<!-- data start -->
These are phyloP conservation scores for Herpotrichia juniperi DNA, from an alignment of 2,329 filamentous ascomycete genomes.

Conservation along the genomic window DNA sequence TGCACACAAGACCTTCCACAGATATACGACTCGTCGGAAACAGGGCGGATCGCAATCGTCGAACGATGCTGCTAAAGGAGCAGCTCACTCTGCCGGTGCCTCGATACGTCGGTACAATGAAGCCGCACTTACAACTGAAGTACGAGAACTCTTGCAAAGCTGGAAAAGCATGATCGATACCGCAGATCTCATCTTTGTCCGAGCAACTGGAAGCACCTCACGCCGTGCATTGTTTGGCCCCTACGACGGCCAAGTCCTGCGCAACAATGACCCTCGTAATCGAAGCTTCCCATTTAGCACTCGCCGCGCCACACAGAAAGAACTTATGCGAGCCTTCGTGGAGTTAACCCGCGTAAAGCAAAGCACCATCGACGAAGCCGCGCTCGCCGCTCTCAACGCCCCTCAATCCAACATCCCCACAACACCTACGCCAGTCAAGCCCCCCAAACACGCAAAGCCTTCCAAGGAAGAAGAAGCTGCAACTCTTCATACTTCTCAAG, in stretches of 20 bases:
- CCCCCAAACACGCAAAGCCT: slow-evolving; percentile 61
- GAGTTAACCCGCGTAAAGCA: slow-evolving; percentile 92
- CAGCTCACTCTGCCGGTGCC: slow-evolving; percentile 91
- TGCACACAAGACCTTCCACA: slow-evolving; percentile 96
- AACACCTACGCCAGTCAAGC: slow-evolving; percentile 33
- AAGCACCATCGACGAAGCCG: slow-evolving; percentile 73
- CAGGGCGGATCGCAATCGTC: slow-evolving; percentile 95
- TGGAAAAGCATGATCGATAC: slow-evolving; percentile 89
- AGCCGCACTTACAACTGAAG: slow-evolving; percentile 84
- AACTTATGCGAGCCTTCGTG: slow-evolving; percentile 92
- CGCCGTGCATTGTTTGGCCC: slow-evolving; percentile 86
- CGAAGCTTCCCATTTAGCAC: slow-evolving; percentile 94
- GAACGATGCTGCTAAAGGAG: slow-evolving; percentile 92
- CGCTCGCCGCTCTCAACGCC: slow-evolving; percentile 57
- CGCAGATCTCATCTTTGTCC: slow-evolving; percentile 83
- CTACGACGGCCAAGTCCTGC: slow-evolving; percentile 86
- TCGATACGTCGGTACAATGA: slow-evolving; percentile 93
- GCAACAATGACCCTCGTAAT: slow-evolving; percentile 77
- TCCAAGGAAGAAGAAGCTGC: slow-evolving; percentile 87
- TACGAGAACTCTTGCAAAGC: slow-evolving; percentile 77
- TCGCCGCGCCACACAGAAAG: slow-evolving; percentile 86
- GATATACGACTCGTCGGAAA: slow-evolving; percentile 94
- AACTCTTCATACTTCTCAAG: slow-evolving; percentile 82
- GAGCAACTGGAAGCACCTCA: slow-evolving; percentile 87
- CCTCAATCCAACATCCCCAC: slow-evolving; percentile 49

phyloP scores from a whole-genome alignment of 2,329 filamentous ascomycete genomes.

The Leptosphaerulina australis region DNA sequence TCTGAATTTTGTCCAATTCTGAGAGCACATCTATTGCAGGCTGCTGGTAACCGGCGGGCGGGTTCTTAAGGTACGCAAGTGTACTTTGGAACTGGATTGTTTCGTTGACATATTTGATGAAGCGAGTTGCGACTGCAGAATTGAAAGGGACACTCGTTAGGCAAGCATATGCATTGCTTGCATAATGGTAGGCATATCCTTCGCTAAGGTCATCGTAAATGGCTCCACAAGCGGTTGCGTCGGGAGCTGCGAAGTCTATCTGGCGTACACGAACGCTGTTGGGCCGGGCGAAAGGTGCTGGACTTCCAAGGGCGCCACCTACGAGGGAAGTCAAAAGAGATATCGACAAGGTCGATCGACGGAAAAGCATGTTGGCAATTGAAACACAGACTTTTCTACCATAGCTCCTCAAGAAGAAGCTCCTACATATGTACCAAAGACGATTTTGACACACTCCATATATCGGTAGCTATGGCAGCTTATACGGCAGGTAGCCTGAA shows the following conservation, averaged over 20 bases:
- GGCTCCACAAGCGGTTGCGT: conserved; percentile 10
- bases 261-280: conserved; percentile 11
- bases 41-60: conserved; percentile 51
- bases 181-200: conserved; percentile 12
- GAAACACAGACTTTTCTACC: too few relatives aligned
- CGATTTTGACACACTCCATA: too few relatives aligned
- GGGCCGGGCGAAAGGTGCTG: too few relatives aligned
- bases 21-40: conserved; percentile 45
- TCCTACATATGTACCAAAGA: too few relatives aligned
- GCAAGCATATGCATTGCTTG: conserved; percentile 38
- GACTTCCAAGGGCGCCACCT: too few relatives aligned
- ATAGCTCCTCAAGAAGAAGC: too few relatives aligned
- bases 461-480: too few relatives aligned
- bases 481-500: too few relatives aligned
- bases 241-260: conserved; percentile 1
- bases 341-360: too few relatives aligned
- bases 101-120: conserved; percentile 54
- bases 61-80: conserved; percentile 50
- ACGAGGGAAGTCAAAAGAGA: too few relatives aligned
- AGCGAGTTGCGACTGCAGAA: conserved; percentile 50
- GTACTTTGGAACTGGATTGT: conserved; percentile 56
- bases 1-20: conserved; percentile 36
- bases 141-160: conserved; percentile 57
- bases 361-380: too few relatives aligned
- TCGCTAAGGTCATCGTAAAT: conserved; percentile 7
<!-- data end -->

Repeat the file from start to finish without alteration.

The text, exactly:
These are phyloP conservation scores for Herpotrichia juniperi DNA, from an alignment of 2,329 filamentous ascomycete genomes.

Conservation along the genomic window DNA sequence TGCACACAAGACCTTCCACAGATATACGACTCGTCGGAAACAGGGCGGATCGCAATCGTCGAACGATGCTGCTAAAGGAGCAGCTCACTCTGCCGGTGCCTCGATACGTCGGTACAATGAAGCCGCACTTACAACTGAAGTACGAGAACTCTTGCAAAGCTGGAAAAGCATGATCGATACCGCAGATCTCATCTTTGTCCGAGCAACTGGAAGCACCTCACGCCGTGCATTGTTTGGCCCCTACGACGGCCAAGTCCTGCGCAACAATGACCCTCGTAATCGAAGCTTCCCATTTAGCACTCGCCGCGCCACACAGAAAGAACTTATGCGAGCCTTCGTGGAGTTAACCCGCGTAAAGCAAAGCACCATCGACGAAGCCGCGCTCGCCGCTCTCAACGCCCCTCAATCCAACATCCCCACAACACCTACGCCAGTCAAGCCCCCCAAACACGCAAAGCCTTCCAAGGAAGAAGAAGCTGCAACTCTTCATACTTCTCAAG, in stretches of 20 bases:
- CCCCCAAACACGCAAAGCCT: slow-evolving; percentile 61
- GAGTTAACCCGCGTAAAGCA: slow-evolving; percentile 92
- CAGCTCACTCTGCCGGTGCC: slow-evolving; percentile 91
- TGCACACAAGACCTTCCACA: slow-evolving; percentile 96
- AACACCTACGCCAGTCAAGC: slow-evolving; percentile 33
- AAGCACCATCGACGAAGCCG: slow-evolving; percentile 73
- CAGGGCGGATCGCAATCGTC: slow-evolving; percentile 95
- TGGAAAAGCATGATCGATAC: slow-evolving; percentile 89
- AGCCGCACTTACAACTGAAG: slow-evolving; percentile 84
- AACTTATGCGAGCCTTCGTG: slow-evolving; percentile 92
- CGCCGTGCATTGTTTGGCCC: slow-evolving; percentile 86
- CGAAGCTTCCCATTTAGCAC: slow-evolving; percentile 94
- GAACGATGCTGCTAAAGGAG: slow-evolving; percentile 92
- CGCTCGCCGCTCTCAACGCC: slow-evolving; percentile 57
- CGCAGATCTCATCTTTGTCC: slow-evolving; percentile 83
- CTACGACGGCCAAGTCCTGC: slow-evolving; percentile 86
- TCGATACGTCGGTACAATGA: slow-evolving; percentile 93
- GCAACAATGACCCTCGTAAT: slow-evolving; percentile 77
- TCCAAGGAAGAAGAAGCTGC: slow-evolving; percentile 87
- TACGAGAACTCTTGCAAAGC: slow-evolving; percentile 77
- TCGCCGCGCCACACAGAAAG: slow-evolving; percentile 86
- GATATACGACTCGTCGGAAA: slow-evolving; percentile 94
- AACTCTTCATACTTCTCAAG: slow-evolving; percentile 82
- GAGCAACTGGAAGCACCTCA: slow-evolving; percentile 87
- CCTCAATCCAACATCCCCAC: slow-evolving; percentile 49

phyloP scores from a whole-genome alignment of 2,329 filamentous ascomycete genomes.

The Leptosphaerulina australis region DNA sequence TCTGAATTTTGTCCAATTCTGAGAGCACATCTATTGCAGGCTGCTGGTAACCGGCGGGCGGGTTCTTAAGGTACGCAAGTGTACTTTGGAACTGGATTGTTTCGTTGACATATTTGATGAAGCGAGTTGCGACTGCAGAATTGAAAGGGACACTCGTTAGGCAAGCATATGCATTGCTTGCATAATGGTAGGCATATCCTTCGCTAAGGTCATCGTAAATGGCTCCACAAGCGGTTGCGTCGGGAGCTGCGAAGTCTATCTGGCGTACACGAACGCTGTTGGGCCGGGCGAAAGGTGCTGGACTTCCAAGGGCGCCACCTACGAGGGAAGTCAAAAGAGATATCGACAAGGTCGATCGACGGAAAAGCATGTTGGCAATTGAAACACAGACTTTTCTACCATAGCTCCTCAAGAAGAAGCTCCTACATATGTACCAAAGACGATTTTGACACACTCCATATATCGGTAGCTATGGCAGCTTATACGGCAGGTAGCCTGAA shows the following conservation, averaged over 20 bases:
- GGCTCCACAAGCGGTTGCGT: conserved; percentile 10
- bases 261-280: conserved; percentile 11
- bases 41-60: conserved; percentile 51
- bases 181-200: conserved; percentile 12
- GAAACACAGACTTTTCTACC: too few relatives aligned
- CGATTTTGACACACTCCATA: too few relatives aligned
- GGGCCGGGCGAAAGGTGCTG: too few relatives aligned
- bases 21-40: conserved; percentile 45
- TCCTACATATGTACCAAAGA: too few relatives aligned
- GCAAGCATATGCATTGCTTG: conserved; percentile 38
- GACTTCCAAGGGCGCCACCT: too few relatives aligned
- ATAGCTCCTCAAGAAGAAGC: too few relatives aligned
- bases 461-480: too few relatives aligned
- bases 481-500: too few relatives aligned
- bases 241-260: conserved; percentile 1
- bases 341-360: too few relatives aligned
- bases 101-120: conserved; percentile 54
- bases 61-80: conserved; percentile 50
- ACGAGGGAAGTCAAAAGAGA: too few relatives aligned
- AGCGAGTTGCGACTGCAGAA: conserved; percentile 50
- GTACTTTGGAACTGGATTGT: conserved; percentile 56
- bases 1-20: conserved; percentile 36
- bases 141-160: conserved; percentile 57
- bases 361-380: too few relatives aligned
- TCGCTAAGGTCATCGTAAAT: conserved; percentile 7